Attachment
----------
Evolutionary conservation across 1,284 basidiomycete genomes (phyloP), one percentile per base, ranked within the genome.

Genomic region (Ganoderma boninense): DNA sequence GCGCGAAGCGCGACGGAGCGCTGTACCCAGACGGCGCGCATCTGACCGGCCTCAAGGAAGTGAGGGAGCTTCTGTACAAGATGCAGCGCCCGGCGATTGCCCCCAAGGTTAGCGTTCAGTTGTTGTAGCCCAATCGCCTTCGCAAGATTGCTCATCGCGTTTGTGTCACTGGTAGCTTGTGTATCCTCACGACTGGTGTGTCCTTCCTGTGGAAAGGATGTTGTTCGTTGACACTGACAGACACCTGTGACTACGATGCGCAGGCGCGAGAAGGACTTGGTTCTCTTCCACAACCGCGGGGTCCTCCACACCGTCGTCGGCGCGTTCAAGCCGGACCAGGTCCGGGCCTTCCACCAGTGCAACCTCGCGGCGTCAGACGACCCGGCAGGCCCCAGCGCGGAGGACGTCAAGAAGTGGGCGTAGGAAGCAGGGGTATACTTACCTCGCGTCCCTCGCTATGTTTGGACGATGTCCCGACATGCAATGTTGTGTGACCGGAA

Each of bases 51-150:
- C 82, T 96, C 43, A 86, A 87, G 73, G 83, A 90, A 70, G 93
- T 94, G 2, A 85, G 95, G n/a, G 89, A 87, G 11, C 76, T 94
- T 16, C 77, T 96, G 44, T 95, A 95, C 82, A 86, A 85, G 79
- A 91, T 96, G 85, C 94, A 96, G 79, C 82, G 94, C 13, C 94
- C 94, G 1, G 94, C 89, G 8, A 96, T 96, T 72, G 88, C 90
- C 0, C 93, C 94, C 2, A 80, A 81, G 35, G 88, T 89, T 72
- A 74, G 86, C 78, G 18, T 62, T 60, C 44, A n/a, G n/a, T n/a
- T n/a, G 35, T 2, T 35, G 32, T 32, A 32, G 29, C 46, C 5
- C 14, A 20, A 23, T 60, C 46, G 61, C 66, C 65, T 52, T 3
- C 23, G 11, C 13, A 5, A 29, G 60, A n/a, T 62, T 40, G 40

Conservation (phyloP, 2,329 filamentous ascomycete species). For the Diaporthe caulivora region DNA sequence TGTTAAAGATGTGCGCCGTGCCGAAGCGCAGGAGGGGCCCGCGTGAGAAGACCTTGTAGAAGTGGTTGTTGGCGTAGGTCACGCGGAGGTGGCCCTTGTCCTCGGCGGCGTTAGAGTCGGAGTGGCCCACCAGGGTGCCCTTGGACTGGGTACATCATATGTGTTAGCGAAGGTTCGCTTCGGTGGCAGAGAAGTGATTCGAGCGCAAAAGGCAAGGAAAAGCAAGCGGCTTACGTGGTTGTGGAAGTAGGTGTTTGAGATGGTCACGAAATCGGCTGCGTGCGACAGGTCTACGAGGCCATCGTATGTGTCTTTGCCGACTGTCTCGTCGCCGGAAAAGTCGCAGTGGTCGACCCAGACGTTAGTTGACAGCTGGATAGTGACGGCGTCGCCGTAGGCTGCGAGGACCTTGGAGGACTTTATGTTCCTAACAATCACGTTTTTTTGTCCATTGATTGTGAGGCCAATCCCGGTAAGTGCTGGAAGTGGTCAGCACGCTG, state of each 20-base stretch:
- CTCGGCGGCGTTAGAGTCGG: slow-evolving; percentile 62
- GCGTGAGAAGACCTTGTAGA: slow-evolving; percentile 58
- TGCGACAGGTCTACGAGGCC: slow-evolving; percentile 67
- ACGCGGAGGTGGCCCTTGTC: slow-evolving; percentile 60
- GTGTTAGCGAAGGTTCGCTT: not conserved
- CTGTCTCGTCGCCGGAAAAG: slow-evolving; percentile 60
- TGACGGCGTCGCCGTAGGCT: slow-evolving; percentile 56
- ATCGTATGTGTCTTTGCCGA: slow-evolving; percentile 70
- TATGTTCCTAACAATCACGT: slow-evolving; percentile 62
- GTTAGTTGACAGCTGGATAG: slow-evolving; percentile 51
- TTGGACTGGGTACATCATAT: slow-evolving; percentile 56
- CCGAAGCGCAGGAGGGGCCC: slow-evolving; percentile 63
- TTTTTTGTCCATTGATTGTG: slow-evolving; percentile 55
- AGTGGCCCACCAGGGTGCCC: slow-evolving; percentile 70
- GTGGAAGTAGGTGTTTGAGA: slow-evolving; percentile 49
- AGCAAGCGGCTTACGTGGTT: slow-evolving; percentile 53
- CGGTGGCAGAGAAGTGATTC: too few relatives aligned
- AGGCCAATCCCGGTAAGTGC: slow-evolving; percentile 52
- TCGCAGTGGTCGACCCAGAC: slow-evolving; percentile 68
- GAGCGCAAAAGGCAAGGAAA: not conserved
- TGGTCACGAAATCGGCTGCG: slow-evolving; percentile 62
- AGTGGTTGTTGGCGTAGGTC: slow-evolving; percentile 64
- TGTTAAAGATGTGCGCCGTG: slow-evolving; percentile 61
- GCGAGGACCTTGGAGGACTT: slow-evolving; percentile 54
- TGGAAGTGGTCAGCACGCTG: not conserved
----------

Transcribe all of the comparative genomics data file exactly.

Evolutionary conservation across 1,284 basidiomycete genomes (phyloP), one percentile per base, ranked within the genome.

Genomic region (Ganoderma boninense): DNA sequence GCGCGAAGCGCGACGGAGCGCTGTACCCAGACGGCGCGCATCTGACCGGCCTCAAGGAAGTGAGGGAGCTTCTGTACAAGATGCAGCGCCCGGCGATTGCCCCCAAGGTTAGCGTTCAGTTGTTGTAGCCCAATCGCCTTCGCAAGATTGCTCATCGCGTTTGTGTCACTGGTAGCTTGTGTATCCTCACGACTGGTGTGTCCTTCCTGTGGAAAGGATGTTGTTCGTTGACACTGACAGACACCTGTGACTACGATGCGCAGGCGCGAGAAGGACTTGGTTCTCTTCCACAACCGCGGGGTCCTCCACACCGTCGTCGGCGCGTTCAAGCCGGACCAGGTCCGGGCCTTCCACCAGTGCAACCTCGCGGCGTCAGACGACCCGGCAGGCCCCAGCGCGGAGGACGTCAAGAAGTGGGCGTAGGAAGCAGGGGTATACTTACCTCGCGTCCCTCGCTATGTTTGGACGATGTCCCGACATGCAATGTTGTGTGACCGGAA

Each of bases 51-150:
- C 82, T 96, C 43, A 86, A 87, G 73, G 83, A 90, A 70, G 93
- T 94, G 2, A 85, G 95, G n/a, G 89, A 87, G 11, C 76, T 94
- T 16, C 77, T 96, G 44, T 95, A 95, C 82, A 86, A 85, G 79
- A 91, T 96, G 85, C 94, A 96, G 79, C 82, G 94, C 13, C 94
- C 94, G 1, G 94, C 89, G 8, A 96, T 96, T 72, G 88, C 90
- C 0, C 93, C 94, C 2, A 80, A 81, G 35, G 88, T 89, T 72
- A 74, G 86, C 78, G 18, T 62, T 60, C 44, A n/a, G n/a, T n/a
- T n/a, G 35, T 2, T 35, G 32, T 32, A 32, G 29, C 46, C 5
- C 14, A 20, A 23, T 60, C 46, G 61, C 66, C 65, T 52, T 3
- C 23, G 11, C 13, A 5, A 29, G 60, A n/a, T 62, T 40, G 40

Conservation (phyloP, 2,329 filamentous ascomycete species). For the Diaporthe caulivora region DNA sequence TGTTAAAGATGTGCGCCGTGCCGAAGCGCAGGAGGGGCCCGCGTGAGAAGACCTTGTAGAAGTGGTTGTTGGCGTAGGTCACGCGGAGGTGGCCCTTGTCCTCGGCGGCGTTAGAGTCGGAGTGGCCCACCAGGGTGCCCTTGGACTGGGTACATCATATGTGTTAGCGAAGGTTCGCTTCGGTGGCAGAGAAGTGATTCGAGCGCAAAAGGCAAGGAAAAGCAAGCGGCTTACGTGGTTGTGGAAGTAGGTGTTTGAGATGGTCACGAAATCGGCTGCGTGCGACAGGTCTACGAGGCCATCGTATGTGTCTTTGCCGACTGTCTCGTCGCCGGAAAAGTCGCAGTGGTCGACCCAGACGTTAGTTGACAGCTGGATAGTGACGGCGTCGCCGTAGGCTGCGAGGACCTTGGAGGACTTTATGTTCCTAACAATCACGTTTTTTTGTCCATTGATTGTGAGGCCAATCCCGGTAAGTGCTGGAAGTGGTCAGCACGCTG, state of each 20-base stretch:
- CTCGGCGGCGTTAGAGTCGG: slow-evolving; percentile 62
- GCGTGAGAAGACCTTGTAGA: slow-evolving; percentile 58
- TGCGACAGGTCTACGAGGCC: slow-evolving; percentile 67
- ACGCGGAGGTGGCCCTTGTC: slow-evolving; percentile 60
- GTGTTAGCGAAGGTTCGCTT: not conserved
- CTGTCTCGTCGCCGGAAAAG: slow-evolving; percentile 60
- TGACGGCGTCGCCGTAGGCT: slow-evolving; percentile 56
- ATCGTATGTGTCTTTGCCGA: slow-evolving; percentile 70
- TATGTTCCTAACAATCACGT: slow-evolving; percentile 62
- GTTAGTTGACAGCTGGATAG: slow-evolving; percentile 51
- TTGGACTGGGTACATCATAT: slow-evolving; percentile 56
- CCGAAGCGCAGGAGGGGCCC: slow-evolving; percentile 63
- TTTTTTGTCCATTGATTGTG: slow-evolving; percentile 55
- AGTGGCCCACCAGGGTGCCC: slow-evolving; percentile 70
- GTGGAAGTAGGTGTTTGAGA: slow-evolving; percentile 49
- AGCAAGCGGCTTACGTGGTT: slow-evolving; percentile 53
- CGGTGGCAGAGAAGTGATTC: too few relatives aligned
- AGGCCAATCCCGGTAAGTGC: slow-evolving; percentile 52
- TCGCAGTGGTCGACCCAGAC: slow-evolving; percentile 68
- GAGCGCAAAAGGCAAGGAAA: not conserved
- TGGTCACGAAATCGGCTGCG: slow-evolving; percentile 62
- AGTGGTTGTTGGCGTAGGTC: slow-evolving; percentile 64
- TGTTAAAGATGTGCGCCGTG: slow-evolving; percentile 61
- GCGAGGACCTTGGAGGACTT: slow-evolving; percentile 54
- TGGAAGTGGTCAGCACGCTG: not conserved